“You have no depth perception with one eye,” says Clements. “And looking at an object on a video screen”—the way a surgeon sees his work field during minimally invasive procedures—“is the same as looking at it with one eye.”
Thus a new set of skills has been added to the surgical repertoire, requiring new training. Clements, who directs UAB’s Alabama Institute for Minimally Invasive Surgery, says that two-dimensional vision is just one of the challenges of training surgeons. “In traditional operations, you put your hands in, you feel things, you have that manual dexterity,” he says. “So much of the experience is different with laparoscopy. You can’t feel things with your fingers; you can’t see things in three dimensions. You’re standing beside a patient with instruments that go into the body, but your head is looking up at a TV screen, and your hands never touch the patient.”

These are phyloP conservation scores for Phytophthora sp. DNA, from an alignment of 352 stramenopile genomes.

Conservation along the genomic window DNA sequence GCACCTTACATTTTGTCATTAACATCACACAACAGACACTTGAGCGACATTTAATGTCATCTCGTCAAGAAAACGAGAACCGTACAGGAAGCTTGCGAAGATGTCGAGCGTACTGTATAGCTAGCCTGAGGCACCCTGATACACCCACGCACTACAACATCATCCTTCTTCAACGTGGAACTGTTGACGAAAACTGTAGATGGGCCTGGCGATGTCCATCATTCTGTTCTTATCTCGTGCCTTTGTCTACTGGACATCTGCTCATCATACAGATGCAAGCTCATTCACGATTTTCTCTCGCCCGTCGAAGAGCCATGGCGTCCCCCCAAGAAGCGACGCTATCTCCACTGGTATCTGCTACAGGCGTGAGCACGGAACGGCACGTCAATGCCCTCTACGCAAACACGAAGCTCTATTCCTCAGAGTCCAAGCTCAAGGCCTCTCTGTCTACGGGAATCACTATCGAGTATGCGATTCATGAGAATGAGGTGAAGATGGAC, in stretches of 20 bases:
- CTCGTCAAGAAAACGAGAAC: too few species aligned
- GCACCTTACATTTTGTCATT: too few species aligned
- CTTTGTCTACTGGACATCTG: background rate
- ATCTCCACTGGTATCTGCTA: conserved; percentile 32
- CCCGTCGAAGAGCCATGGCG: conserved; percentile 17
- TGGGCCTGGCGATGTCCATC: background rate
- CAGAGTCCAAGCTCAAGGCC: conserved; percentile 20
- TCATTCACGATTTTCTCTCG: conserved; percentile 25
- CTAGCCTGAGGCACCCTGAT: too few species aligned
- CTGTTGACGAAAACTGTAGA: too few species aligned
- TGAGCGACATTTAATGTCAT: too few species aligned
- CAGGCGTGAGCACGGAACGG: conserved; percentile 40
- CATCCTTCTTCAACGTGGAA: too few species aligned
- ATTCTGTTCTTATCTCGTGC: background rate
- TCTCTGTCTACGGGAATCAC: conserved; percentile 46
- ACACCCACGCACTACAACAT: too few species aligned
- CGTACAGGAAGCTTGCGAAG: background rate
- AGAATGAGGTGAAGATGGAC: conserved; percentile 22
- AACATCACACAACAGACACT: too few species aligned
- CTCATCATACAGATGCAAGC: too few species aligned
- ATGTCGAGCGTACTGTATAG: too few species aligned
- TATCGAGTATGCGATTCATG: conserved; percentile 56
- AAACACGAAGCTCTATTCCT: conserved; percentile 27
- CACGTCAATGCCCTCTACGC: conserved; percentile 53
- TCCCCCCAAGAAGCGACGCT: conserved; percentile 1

Clements notes that people who grew up in the age of video games have an advantage in learning these new techniques—even if their expertise was originally honed for the purposes of leaping over toothy gnomes or laying waste to cities in virtual hand-to-hand combat. But for many surgeons, these skills require determination to learn and deep devotion to master.
Up Close—Very Close
Some surgeons are drawn to minimally invasive techniques, even going so far—like Clements—as to pursue fellowships that are devoted to minimally invasive procedures. Those who do gravitate to minimally invasive surgery often find that it’s almost easier to do their work laparoscopically than in an open field.
Gynecologic cancer surgeon Warner Huh, M.D., who was the first surgeon in Alabama to perform a radical hysterectomy using the Da Vinci surgical robot, says that minimally invasive surgery has revolutionized his practice. “I’m the minimally invasive guy now, for my division and my department,” he says. Huh estimates that roughly half of his colleagues perform minimally invasive surgeries extensively, and his division has seen a 500 percent increase in those procedures in the last decade.